the awesome: If you are a serious blogger, you show potential advertisers that you are in it for the long haul and that you are serious about blogging as a business. You really own your blog and you don’t have to worry about your blog being censored, deleted or removed. Your blog is your own virtual real estate, and that feels really good.


Here is a screenshot showing Freshly Pressed on I used this blogging platform until I migrated to self hosting. I will never go back there. is the second awesome site. You get all the benefits of WordPress software with just a few drawbacks.

Good: FREE blogging platform, and there are tons of cool features and plugins to experiment with. Once you dive into the world of plugins, you’ll never go back. Plus, you can open an account and blog in less than 10 minutes.

The bad: Unless you purchase a domain and yearly domain mapping, you will end up with rather long and ugly URLs. For example, it was mine before: (see what I mean, not so pretty and very long). In addition, a bit of technical know-how is required.

The worst: if you decide to violate the WordPress Terms of Service, they can arbitrarily delete your entire blog, and that would be a nightmare, especially if you had been working on this blog for months or even years. Oh, and there are limits to the types of widgets and customization features you can take advantage of. There are pretty strict limitations, actually, and that doesn’t sit well with my inner rebel.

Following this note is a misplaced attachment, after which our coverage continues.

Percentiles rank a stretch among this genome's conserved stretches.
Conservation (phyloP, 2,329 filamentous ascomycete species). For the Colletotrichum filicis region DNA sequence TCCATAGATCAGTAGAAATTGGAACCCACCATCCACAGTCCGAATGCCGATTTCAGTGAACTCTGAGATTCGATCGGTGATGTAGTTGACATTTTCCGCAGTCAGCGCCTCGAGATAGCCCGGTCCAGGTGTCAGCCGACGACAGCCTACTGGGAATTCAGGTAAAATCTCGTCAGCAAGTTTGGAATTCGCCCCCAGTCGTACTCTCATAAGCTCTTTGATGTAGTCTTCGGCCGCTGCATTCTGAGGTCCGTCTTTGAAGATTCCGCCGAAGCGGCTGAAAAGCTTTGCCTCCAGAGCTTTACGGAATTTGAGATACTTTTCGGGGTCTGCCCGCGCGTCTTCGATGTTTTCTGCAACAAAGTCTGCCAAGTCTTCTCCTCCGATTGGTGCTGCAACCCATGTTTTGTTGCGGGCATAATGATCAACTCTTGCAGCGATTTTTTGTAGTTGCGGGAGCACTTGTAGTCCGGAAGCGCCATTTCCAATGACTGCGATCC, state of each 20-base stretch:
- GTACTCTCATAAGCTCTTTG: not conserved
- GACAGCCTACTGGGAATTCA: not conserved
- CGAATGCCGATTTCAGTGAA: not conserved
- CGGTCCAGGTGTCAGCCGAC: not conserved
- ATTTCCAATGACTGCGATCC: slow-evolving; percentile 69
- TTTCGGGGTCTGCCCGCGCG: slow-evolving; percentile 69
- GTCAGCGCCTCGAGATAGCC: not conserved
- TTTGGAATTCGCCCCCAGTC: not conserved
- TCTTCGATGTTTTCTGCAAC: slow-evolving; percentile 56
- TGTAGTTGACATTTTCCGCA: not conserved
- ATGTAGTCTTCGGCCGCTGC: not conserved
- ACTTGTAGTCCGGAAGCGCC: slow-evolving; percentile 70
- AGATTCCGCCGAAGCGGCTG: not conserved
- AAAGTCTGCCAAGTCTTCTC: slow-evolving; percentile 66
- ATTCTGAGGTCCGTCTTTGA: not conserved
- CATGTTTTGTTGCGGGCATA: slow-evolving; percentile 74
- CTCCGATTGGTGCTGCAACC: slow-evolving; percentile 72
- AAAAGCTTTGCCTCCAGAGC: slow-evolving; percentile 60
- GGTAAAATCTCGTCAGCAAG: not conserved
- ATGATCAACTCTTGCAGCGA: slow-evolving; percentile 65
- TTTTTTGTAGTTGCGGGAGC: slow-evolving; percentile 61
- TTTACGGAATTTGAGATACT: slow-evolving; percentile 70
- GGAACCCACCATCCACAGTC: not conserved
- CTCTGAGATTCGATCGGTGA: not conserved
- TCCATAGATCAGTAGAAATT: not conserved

the awesome: Freshly squeezed potential and a HUGE blog network. If you write an amazing article or get lucky, your blog might get featured on the Freshly Pressed page, which will give you a ton of exposure for several days. Plus, at, you can network with 40 million other bloggers. As you may or may not know, the only way to be a successful blogger is to be too sexy for your shirt or to network with other bloggers. (I’ll give you a hint: very few of you are that sexy).

3. Blogger

Screenshot of the blogger registration screen. This blogging platform is the easiest to use.